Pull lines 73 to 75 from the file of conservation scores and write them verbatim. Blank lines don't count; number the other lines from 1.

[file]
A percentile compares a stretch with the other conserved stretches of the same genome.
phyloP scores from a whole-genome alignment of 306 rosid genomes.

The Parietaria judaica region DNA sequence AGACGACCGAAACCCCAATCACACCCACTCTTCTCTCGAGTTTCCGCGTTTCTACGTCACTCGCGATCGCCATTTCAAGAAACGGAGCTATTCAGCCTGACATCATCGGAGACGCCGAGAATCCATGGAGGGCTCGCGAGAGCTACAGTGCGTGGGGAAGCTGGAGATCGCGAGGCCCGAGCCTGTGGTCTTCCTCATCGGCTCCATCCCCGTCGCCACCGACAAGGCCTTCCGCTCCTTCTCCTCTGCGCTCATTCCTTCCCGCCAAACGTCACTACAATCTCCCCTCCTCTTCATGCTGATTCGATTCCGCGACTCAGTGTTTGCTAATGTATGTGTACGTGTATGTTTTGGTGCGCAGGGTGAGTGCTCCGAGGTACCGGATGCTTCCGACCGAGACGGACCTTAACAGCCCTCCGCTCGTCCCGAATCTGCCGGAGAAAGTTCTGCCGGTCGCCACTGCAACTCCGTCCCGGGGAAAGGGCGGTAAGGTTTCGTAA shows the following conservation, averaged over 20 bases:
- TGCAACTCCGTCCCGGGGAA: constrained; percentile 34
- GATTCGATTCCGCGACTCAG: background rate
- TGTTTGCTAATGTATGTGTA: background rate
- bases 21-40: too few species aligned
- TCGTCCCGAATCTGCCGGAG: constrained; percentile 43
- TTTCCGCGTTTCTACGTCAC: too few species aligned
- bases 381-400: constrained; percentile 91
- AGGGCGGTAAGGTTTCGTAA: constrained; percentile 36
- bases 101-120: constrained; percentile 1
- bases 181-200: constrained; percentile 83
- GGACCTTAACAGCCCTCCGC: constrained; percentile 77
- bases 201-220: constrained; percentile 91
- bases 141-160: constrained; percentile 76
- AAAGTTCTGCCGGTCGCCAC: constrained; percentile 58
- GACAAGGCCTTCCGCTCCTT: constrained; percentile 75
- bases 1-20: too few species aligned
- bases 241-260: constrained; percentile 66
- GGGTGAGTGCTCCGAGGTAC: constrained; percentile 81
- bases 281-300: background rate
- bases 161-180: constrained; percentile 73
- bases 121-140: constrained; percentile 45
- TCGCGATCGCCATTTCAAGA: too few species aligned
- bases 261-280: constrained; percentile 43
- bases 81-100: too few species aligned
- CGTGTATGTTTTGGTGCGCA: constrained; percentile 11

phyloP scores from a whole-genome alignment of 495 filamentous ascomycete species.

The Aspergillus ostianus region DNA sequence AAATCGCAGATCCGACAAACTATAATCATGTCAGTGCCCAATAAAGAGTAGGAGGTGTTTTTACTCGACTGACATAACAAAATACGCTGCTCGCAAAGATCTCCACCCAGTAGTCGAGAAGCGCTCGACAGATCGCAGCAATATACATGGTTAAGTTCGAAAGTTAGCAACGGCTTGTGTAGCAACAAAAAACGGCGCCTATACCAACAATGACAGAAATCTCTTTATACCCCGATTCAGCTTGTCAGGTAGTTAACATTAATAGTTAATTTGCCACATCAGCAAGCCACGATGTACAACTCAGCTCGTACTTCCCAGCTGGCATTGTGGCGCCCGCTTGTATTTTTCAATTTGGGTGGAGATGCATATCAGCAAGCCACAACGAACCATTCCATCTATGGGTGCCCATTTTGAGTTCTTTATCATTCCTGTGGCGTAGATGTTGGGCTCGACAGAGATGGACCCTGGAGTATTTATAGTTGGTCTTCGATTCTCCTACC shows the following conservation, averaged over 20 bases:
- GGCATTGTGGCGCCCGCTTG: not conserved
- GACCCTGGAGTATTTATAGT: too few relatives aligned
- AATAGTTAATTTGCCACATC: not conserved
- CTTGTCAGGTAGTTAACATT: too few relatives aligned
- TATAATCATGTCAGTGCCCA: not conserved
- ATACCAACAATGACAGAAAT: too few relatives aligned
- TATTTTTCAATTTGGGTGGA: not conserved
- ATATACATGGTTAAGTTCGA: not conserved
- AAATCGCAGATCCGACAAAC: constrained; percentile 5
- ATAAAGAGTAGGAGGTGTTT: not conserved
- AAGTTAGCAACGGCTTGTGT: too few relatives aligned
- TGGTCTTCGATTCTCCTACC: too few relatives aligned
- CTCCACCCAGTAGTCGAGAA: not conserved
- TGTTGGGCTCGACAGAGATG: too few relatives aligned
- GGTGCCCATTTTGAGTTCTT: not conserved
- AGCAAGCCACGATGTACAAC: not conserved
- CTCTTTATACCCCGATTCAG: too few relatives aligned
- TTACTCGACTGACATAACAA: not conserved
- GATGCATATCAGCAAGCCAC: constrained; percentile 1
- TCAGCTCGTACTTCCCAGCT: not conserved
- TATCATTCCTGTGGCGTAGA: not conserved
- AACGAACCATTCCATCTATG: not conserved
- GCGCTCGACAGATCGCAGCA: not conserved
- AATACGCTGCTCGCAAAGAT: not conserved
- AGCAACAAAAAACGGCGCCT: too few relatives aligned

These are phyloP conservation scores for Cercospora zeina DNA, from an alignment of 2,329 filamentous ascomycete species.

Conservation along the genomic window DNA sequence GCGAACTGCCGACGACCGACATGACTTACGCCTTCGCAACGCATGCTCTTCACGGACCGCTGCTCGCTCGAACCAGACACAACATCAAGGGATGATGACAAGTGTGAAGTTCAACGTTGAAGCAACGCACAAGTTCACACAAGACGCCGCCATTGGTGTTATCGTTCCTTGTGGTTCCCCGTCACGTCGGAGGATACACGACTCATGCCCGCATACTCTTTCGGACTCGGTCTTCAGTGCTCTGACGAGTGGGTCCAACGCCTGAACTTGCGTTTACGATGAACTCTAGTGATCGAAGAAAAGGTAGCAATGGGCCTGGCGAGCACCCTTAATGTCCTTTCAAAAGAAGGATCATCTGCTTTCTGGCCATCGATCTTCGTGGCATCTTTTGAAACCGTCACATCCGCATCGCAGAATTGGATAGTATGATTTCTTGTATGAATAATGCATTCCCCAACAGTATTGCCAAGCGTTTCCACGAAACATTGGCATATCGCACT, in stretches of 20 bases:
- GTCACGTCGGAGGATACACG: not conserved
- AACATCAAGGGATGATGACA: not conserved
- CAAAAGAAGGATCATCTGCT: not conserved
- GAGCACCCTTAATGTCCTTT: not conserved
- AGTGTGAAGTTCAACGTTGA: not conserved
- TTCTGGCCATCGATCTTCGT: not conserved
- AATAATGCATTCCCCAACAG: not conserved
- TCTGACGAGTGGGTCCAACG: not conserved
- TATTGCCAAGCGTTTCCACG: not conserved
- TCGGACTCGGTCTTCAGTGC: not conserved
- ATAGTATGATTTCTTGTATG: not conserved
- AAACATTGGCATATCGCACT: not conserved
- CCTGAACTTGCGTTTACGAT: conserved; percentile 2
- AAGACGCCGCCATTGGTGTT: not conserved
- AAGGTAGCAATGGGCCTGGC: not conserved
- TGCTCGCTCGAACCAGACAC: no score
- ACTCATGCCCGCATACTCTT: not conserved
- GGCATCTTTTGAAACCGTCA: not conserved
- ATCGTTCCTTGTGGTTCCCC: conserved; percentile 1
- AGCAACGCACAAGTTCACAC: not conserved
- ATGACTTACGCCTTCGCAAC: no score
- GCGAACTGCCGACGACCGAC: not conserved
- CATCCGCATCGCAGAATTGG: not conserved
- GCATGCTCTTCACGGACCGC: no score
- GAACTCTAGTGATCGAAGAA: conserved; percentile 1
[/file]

- TGCTCGCTCGAACCAGACAC: no score
- ACTCATGCCCGCATACTCTT: not conserved
- GGCATCTTTTGAAACCGTCA: not conserved